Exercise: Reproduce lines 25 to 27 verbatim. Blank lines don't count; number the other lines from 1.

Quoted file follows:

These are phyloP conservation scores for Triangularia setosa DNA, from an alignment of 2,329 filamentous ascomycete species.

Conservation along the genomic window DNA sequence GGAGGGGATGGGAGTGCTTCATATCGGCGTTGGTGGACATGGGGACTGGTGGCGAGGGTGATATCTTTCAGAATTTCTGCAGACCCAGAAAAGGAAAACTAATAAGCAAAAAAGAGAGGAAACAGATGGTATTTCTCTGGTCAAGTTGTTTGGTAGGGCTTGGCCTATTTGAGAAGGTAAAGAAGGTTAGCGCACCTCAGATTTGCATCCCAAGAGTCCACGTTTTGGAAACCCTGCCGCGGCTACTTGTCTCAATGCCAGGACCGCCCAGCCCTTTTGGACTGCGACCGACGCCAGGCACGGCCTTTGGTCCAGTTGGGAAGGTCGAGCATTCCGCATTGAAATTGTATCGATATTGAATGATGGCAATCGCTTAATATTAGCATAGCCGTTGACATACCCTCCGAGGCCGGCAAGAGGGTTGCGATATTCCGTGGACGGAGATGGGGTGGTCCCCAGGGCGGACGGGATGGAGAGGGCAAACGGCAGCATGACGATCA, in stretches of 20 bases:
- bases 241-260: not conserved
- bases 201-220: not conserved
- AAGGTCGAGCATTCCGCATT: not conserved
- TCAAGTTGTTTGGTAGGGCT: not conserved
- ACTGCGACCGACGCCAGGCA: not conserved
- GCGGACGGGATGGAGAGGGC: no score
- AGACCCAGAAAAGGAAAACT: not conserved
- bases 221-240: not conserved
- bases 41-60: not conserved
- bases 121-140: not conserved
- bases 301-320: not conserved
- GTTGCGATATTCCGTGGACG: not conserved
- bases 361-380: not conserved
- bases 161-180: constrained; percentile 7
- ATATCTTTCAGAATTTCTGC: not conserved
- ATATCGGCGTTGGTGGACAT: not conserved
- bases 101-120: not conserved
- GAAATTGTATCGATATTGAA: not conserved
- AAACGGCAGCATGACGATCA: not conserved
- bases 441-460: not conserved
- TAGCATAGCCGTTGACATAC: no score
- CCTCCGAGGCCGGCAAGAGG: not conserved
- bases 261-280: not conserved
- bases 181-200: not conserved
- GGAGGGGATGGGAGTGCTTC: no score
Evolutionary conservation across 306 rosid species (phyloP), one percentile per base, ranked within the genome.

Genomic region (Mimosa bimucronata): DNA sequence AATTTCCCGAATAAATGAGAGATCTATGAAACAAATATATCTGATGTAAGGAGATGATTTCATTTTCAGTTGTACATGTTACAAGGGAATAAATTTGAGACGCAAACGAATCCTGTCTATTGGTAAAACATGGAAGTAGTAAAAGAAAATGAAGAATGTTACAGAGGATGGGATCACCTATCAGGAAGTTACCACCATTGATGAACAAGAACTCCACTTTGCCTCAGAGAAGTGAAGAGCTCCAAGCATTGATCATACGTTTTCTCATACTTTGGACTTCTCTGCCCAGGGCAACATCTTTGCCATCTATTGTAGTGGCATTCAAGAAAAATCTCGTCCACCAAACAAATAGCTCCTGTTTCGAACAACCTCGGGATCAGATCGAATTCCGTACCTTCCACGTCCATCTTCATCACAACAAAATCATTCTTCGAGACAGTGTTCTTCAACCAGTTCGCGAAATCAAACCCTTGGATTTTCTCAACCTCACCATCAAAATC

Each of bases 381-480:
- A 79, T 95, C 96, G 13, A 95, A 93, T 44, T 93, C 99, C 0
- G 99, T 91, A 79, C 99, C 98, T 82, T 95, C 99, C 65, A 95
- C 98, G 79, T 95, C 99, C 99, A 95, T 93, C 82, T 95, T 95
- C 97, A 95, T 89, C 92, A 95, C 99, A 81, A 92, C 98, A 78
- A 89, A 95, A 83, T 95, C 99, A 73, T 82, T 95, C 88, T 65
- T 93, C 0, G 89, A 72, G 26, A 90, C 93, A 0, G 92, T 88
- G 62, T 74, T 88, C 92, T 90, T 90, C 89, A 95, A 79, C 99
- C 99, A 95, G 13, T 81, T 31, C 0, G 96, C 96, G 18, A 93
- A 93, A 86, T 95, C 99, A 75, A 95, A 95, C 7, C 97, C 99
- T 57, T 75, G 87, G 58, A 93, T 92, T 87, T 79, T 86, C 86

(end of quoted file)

- bases 261-280: not conserved
- bases 181-200: not conserved
- GGAGGGGATGGGAGTGCTTC: no score